African Leaders Gather to Recommit to Immunization Goals
At the Ministerial Conference on Immunization on 24 – 25 February, discussions on harnessing polio’s lessons and infrastructure to support other public health interventions will plan for building on the GPEI’s success.
On 24-25 February, the first-ever Ministerial Conference on Immunization in Africa is bringing together African leaders to reaffirm their commitment to reaching all children with life-saving vaccines. As one of the most cost-effective solutions in global health, with clear benefits for health and development, vaccines avert an estimated 2 to 3 million deaths, every year. Universal access to immunization is at the forefront of enabling Africa to reach its full potential – by improving health, driving economic growth and empowering future generations and contribute towards the attainment of the Sustainable Development Goals.
Progress towards polio eradication in Africa is one of the incredible markers of the success of vaccines. Africa has not reported a case of wild poliovirus since August 2014 and polio is no longer endemic in Nigeria – an enormous achievement that brings the region closer than ever to being certified polio-free, so long as we maintain momentum for the next two years.
“The boost in confidence to countries and everyone else involved given by successfully stopping polio is remarkable. Success in public health breeds more success. Governments, communities and partners are energized to take on new challenges because they are riding on the momentum of polio eradication.” Dr Hamid Jafari, Global Polio Eradication Initiative.
We are now over half way through the Decade of Vaccines; yet we are not on set to meet the goals that were committed to by Ministers of Health through the Global Vaccine Action Plan in 2011. Lack of access to health services, a shortage of accurate information on vaccines and immunization, insufficient political and sustainable financing for immunization programmes and inadequate supply of vaccines in some areas all have a role to play.
At this half-way point, taking stock of successes and failures is crucial to illuminate the road forward. The Ministerial Conference on Immunization provides an opportunity to share experiences and lessons learned on implementing innovative strategies to overcome the different challenges in immunization.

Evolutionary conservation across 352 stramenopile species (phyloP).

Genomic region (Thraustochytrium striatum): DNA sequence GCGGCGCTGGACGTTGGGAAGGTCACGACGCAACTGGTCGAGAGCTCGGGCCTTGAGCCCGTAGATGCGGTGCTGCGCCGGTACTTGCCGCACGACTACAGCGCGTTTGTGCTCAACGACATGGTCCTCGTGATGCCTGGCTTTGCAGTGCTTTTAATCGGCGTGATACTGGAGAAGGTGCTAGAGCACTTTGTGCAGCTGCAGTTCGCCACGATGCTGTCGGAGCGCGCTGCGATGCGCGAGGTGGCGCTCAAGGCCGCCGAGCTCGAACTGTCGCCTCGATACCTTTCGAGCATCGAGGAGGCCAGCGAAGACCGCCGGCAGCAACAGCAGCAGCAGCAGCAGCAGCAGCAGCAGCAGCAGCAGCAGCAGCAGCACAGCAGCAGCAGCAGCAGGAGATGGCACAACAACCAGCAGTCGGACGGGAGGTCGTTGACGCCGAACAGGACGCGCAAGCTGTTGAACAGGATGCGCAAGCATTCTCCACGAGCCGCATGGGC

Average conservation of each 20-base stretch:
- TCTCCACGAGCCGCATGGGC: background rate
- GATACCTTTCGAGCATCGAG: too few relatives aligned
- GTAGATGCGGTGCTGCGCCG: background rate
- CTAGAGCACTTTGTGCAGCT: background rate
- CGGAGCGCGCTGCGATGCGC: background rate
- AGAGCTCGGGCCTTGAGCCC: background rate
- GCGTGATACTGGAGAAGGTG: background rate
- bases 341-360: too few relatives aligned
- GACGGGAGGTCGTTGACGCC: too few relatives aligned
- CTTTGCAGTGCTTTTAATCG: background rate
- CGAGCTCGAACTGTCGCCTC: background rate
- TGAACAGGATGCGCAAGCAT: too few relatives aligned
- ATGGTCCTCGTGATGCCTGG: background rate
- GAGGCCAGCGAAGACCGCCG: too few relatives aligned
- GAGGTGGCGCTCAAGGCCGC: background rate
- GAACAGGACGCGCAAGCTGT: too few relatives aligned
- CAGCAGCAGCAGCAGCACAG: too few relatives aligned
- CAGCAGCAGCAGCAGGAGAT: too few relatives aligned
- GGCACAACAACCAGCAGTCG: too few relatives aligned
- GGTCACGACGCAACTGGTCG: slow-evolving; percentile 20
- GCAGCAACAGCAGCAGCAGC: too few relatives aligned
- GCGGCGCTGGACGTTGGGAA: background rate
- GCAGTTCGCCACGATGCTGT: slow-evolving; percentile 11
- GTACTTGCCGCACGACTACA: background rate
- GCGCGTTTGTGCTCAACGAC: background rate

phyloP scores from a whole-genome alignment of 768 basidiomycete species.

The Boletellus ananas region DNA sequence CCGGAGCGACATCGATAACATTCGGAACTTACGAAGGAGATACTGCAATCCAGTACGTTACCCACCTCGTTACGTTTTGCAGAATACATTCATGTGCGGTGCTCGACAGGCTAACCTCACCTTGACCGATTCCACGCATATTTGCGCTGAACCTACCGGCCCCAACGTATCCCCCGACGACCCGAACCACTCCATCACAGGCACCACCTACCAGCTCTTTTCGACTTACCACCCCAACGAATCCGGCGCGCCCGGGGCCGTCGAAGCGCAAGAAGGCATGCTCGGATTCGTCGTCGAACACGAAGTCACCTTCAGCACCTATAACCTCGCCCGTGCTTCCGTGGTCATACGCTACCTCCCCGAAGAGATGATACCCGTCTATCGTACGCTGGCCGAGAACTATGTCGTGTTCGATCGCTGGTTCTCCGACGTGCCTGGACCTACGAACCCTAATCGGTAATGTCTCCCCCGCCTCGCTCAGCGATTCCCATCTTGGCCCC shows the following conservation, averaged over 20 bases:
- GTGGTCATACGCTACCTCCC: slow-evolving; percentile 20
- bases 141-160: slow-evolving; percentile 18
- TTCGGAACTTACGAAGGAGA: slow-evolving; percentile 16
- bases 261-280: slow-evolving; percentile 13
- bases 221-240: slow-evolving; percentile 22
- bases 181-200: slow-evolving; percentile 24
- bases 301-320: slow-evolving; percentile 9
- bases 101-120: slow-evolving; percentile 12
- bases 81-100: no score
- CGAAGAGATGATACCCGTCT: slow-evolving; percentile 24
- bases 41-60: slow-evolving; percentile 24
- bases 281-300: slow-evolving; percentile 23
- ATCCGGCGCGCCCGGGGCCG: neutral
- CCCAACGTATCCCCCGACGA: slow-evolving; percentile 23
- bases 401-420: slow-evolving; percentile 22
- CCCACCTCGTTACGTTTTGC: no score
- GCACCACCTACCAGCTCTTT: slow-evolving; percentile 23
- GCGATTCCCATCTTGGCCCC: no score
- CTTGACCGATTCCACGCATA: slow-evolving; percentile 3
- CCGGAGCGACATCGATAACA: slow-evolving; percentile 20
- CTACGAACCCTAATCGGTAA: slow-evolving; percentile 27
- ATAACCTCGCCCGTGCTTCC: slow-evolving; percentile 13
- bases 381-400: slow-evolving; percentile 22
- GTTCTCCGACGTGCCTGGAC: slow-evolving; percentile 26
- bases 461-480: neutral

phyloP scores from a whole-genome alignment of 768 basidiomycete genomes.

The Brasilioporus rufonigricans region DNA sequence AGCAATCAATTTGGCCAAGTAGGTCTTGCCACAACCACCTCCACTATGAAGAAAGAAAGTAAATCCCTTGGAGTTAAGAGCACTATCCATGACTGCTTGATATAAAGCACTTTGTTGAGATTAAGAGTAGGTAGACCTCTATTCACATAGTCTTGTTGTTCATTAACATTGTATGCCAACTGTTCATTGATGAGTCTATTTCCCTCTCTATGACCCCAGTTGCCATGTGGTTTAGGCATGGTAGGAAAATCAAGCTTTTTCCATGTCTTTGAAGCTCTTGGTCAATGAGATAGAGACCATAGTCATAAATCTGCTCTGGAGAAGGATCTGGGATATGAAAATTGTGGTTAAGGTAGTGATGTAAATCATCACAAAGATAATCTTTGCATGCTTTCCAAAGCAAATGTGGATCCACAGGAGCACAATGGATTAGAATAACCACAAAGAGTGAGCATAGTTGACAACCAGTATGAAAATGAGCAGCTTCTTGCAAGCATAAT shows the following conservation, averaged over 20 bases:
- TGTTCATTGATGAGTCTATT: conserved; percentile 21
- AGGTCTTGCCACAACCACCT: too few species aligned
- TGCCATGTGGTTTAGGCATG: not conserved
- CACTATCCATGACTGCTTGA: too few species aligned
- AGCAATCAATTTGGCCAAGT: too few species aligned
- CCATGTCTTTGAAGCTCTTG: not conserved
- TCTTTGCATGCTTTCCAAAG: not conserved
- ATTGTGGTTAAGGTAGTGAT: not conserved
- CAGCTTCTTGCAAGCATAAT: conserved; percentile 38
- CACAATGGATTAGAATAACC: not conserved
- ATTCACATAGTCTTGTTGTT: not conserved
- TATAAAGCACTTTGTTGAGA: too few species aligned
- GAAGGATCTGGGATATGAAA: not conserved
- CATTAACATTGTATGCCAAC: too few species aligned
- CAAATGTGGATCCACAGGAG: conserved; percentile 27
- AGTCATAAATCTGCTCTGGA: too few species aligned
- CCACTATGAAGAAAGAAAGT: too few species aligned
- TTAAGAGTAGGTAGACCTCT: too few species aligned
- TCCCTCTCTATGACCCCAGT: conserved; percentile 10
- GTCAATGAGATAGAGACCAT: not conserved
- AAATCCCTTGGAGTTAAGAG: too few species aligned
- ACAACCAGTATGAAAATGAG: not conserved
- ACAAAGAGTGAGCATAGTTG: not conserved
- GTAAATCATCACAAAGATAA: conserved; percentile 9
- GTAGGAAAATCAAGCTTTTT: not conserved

Every player has an important role to play. The lessons learned by polio eradication efforts – the importance of country leadership, accountability, community engagement, going the extra mile to reach every last child – can be used to make a sustainable difference for children, long into the future.
We’ve seen how bringing vaccines to the frontlines and engaging communities at all levels from leaders all the way down to families have transformed polio eradication efforts in Africa. This remarkable infrastructure is already working to strengthen routine immunization, by leveraging the existing infrastructure to get more vaccines to more children. By starting to plan now, the remarkable human infrastructure and systems from polio eradication could be used to make a real and sustainable difference to children’s health, long after the polio eradication programme has achieved its goal and come to an end.
At the conference, a session on harnessing the legacy of the polio programme to support other health interventions will bring African leaders and partners together to share the lessons learned over three decades of tireless work. This will provide an opportunity to discuss ways to leverage what we have learned through polio eradication, so that the GPEI’s goal of protecting every child, forever, continues to strengthen routine immunization programmes in Africa.
Learn how the type 2 novel oral polio vaccine (nOPV2) is being rolled out across Africa to help more sustainably address outbreaks of a non-wild form of polio, cVDPV2, and protect children across the continent.
Despite success against wild polio in the African region, outbreaks of the non-wild form of polio, cVDPV2, continue. With continued country commitment to eradication, a future where no child in Africa is paralysed by the virus is possible.